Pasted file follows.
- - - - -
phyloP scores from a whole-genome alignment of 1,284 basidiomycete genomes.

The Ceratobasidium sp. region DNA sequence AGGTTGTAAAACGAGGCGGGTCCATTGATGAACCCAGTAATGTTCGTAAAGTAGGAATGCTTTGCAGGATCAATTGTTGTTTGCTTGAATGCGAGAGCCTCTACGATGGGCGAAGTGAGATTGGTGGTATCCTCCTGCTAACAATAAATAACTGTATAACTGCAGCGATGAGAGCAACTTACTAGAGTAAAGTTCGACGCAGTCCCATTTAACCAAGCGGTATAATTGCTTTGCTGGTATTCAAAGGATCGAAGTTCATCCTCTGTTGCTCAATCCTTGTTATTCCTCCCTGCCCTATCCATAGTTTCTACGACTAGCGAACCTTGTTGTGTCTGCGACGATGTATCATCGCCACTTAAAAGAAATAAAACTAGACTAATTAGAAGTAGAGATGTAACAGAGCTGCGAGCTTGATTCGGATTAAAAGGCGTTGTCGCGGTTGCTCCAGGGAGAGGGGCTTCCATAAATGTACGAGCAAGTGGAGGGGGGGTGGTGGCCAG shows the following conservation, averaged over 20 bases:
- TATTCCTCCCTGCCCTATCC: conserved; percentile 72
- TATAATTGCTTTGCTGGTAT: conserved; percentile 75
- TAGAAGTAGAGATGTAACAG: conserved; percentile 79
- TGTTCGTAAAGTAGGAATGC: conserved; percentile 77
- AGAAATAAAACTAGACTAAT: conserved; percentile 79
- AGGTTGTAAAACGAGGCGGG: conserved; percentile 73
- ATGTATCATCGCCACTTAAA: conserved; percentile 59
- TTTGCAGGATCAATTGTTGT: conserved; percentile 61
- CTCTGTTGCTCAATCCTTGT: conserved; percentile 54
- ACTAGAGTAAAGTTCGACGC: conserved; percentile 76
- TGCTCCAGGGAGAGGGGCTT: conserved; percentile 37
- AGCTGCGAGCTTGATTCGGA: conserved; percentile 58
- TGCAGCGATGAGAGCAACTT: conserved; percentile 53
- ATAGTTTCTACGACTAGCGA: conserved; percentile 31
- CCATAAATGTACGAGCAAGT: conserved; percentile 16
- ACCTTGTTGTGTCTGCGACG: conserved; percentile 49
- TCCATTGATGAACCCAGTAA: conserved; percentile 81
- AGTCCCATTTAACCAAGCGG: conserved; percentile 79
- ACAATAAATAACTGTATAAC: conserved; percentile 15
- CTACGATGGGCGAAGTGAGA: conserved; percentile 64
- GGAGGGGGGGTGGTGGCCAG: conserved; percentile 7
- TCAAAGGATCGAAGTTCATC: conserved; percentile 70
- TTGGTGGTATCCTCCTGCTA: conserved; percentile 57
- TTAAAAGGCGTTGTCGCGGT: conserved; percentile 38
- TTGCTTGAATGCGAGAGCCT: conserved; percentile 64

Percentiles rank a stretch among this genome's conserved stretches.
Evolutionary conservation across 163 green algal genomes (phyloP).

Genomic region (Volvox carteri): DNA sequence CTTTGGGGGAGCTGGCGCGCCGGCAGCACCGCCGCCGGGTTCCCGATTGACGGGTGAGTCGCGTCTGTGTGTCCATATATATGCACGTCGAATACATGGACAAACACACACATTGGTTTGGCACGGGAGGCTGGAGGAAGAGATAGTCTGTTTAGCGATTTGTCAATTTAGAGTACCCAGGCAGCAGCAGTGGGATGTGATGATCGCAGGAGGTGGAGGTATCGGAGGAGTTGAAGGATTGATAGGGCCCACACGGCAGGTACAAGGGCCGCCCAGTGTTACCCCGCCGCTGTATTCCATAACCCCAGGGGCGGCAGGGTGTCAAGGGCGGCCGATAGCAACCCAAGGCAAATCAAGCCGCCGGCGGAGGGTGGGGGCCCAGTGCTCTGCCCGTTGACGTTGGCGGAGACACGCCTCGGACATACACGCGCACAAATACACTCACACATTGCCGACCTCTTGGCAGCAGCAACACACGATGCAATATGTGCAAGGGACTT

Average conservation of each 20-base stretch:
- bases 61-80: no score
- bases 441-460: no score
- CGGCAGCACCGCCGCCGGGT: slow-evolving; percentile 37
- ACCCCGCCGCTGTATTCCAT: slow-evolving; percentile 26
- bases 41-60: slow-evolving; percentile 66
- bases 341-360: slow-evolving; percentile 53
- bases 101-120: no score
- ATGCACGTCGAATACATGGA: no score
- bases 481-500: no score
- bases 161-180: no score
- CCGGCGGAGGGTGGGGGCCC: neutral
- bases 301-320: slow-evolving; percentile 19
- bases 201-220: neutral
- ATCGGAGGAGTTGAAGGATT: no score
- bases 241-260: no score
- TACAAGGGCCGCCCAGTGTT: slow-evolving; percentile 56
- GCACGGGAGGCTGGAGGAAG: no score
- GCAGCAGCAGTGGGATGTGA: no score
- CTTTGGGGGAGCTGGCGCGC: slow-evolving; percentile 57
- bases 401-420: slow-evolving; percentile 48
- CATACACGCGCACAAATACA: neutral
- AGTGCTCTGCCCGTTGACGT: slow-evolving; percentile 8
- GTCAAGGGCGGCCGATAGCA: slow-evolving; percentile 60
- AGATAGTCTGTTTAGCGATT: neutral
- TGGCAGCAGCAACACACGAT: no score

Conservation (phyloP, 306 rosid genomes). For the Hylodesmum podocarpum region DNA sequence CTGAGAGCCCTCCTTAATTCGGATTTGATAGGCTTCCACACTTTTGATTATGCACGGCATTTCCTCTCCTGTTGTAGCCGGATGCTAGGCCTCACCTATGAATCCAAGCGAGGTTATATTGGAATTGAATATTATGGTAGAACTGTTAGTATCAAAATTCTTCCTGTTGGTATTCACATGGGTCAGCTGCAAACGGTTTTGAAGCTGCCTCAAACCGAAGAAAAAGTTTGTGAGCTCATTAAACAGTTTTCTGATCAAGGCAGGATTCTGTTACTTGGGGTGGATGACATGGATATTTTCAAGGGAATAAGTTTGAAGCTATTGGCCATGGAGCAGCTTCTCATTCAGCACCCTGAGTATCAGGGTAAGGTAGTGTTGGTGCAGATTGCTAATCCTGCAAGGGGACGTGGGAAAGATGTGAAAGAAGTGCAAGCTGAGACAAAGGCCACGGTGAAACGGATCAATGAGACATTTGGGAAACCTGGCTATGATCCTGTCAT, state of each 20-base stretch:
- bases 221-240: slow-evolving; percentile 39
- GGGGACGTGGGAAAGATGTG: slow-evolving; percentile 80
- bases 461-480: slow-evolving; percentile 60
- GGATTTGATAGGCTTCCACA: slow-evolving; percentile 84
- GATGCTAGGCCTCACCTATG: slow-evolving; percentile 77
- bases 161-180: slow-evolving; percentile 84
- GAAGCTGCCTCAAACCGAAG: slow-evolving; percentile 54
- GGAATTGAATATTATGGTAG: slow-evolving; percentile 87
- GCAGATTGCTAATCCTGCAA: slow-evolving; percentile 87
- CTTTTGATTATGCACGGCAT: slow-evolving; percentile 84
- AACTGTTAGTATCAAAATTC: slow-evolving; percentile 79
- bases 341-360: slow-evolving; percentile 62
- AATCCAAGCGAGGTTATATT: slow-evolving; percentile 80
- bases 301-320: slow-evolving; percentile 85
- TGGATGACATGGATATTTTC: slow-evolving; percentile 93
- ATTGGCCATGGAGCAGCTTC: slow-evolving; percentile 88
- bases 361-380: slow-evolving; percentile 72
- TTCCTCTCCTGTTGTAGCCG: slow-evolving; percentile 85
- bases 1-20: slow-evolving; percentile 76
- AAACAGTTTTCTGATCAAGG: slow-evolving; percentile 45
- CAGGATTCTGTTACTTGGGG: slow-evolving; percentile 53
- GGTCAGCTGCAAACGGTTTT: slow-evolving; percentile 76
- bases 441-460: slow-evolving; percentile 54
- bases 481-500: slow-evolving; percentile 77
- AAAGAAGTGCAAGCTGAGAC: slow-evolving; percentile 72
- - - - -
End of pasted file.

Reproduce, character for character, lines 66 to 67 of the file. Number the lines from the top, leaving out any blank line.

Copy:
- GCAGATTGCTAATCCTGCAA: slow-evolving; percentile 87
- CTTTTGATTATGCACGGCAT: slow-evolving; percentile 84